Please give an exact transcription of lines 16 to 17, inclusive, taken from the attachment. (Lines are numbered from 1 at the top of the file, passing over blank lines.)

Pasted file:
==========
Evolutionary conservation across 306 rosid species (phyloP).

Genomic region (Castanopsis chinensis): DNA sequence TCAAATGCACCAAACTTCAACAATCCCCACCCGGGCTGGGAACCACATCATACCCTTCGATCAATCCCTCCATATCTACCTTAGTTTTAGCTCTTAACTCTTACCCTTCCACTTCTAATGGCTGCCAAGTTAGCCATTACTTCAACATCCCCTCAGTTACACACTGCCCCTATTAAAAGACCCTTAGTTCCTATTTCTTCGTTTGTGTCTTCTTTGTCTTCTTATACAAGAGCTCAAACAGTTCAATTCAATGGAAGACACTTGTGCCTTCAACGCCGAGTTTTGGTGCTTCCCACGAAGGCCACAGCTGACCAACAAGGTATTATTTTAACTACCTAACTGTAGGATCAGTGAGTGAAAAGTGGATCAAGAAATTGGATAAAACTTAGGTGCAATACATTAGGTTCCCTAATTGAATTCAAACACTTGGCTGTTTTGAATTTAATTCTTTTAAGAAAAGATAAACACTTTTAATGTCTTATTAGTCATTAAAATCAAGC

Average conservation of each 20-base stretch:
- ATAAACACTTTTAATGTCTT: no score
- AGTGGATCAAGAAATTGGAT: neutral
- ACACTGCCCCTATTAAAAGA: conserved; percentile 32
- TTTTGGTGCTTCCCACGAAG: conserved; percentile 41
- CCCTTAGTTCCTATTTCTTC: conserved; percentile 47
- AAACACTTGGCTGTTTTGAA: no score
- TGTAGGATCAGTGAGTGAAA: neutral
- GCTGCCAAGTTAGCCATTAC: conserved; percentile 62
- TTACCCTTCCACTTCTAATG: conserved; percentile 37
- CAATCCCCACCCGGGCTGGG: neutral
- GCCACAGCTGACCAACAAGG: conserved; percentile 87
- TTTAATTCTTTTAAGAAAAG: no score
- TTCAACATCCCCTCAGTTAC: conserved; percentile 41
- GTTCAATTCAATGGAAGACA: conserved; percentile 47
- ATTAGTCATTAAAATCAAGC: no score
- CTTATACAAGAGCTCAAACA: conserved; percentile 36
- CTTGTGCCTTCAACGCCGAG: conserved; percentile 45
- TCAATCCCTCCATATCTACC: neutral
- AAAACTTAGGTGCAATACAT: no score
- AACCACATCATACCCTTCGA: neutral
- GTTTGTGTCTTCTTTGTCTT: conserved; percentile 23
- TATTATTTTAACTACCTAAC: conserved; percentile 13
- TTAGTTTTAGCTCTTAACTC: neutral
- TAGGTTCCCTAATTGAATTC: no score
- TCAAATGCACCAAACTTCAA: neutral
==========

- TTCAACATCCCCTCAGTTAC: conserved; percentile 41
- GTTCAATTCAATGGAAGACA: conserved; percentile 47